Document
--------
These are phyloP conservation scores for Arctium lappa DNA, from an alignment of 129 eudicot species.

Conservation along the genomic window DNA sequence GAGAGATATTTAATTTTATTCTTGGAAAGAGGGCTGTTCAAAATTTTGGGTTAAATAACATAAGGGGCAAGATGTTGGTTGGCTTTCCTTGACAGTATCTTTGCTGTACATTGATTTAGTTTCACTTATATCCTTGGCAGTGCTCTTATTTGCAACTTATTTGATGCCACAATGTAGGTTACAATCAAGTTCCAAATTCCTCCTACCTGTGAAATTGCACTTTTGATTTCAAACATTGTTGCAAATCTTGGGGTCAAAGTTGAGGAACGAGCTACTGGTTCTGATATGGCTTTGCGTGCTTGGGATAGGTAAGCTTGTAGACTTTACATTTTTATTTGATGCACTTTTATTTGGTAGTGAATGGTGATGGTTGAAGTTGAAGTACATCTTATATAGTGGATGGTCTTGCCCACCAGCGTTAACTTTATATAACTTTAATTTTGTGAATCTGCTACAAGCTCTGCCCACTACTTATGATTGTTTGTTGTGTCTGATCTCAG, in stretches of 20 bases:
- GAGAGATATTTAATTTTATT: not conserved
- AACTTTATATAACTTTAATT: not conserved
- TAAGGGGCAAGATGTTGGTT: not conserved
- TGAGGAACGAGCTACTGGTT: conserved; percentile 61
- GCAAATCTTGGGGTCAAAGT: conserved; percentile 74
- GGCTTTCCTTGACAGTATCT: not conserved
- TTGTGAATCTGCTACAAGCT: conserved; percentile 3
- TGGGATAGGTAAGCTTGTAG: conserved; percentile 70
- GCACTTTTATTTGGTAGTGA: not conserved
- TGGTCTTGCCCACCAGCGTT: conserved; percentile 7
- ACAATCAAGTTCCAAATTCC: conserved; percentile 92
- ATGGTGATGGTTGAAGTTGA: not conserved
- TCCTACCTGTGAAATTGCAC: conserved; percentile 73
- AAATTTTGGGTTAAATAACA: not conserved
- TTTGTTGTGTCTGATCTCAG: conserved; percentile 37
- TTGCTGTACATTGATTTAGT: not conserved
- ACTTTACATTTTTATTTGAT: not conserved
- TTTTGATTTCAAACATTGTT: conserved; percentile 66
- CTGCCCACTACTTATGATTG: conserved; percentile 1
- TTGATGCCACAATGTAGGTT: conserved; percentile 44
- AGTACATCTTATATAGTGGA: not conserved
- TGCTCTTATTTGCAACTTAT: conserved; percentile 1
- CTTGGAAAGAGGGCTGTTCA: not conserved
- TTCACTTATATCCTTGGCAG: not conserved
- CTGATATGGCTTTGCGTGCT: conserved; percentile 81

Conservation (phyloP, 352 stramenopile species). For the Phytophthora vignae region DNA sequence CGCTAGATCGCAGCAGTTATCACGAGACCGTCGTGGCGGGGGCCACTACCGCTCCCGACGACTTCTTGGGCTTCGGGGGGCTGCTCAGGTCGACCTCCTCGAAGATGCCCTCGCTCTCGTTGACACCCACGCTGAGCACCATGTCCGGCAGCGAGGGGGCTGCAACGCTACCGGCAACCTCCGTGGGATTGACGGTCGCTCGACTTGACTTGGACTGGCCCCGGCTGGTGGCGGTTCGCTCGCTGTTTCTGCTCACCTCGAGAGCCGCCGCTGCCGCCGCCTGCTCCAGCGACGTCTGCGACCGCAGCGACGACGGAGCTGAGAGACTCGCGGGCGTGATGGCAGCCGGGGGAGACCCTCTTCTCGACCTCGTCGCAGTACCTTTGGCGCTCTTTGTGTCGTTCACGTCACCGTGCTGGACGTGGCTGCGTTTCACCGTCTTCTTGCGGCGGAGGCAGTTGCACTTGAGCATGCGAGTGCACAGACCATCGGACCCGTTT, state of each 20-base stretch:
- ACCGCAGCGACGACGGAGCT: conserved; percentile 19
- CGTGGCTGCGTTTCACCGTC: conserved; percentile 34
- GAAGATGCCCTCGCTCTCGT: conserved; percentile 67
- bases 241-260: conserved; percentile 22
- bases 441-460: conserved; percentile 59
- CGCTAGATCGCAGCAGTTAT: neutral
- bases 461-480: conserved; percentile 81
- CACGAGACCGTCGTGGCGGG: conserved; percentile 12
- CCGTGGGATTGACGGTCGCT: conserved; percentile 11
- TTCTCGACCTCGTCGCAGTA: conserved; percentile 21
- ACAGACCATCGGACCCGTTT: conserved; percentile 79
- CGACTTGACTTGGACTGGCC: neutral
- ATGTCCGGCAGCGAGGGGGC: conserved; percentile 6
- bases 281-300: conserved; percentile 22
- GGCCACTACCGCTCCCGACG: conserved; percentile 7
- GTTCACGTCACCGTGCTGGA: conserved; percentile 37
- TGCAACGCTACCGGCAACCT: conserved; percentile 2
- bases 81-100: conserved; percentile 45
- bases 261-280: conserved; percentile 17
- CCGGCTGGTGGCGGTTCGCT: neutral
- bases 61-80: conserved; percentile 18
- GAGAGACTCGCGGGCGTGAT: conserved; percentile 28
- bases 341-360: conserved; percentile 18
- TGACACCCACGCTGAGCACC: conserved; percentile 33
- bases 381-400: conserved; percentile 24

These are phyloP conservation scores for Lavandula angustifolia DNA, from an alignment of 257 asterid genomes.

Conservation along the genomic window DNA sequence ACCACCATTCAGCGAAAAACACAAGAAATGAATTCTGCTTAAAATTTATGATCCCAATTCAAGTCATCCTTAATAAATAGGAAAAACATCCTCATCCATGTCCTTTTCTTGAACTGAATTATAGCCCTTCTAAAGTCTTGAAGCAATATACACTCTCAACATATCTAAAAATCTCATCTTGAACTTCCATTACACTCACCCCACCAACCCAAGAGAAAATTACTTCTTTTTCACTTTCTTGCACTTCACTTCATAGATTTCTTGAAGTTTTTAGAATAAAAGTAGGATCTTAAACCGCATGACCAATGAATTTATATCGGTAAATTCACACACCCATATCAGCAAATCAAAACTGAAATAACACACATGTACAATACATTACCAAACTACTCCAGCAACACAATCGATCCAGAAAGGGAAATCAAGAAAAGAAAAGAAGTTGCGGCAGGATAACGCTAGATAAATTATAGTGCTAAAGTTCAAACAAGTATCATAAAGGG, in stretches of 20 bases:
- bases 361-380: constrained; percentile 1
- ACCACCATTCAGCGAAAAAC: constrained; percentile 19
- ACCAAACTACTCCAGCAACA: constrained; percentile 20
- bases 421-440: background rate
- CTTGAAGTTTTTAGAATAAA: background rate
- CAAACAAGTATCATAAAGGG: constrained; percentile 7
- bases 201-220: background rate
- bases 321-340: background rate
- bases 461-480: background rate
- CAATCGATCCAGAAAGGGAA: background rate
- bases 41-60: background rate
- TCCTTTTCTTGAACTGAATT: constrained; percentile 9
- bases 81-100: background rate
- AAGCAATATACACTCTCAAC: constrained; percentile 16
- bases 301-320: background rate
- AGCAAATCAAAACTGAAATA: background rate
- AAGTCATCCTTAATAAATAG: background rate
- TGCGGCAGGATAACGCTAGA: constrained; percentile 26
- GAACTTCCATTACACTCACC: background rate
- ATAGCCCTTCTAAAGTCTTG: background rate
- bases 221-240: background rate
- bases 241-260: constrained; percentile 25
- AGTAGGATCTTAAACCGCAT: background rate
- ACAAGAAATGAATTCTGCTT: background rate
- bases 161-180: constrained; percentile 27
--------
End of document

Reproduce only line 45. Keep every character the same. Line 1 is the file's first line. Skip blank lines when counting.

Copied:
- TGCAACGCTACCGGCAACCT: conserved; percentile 2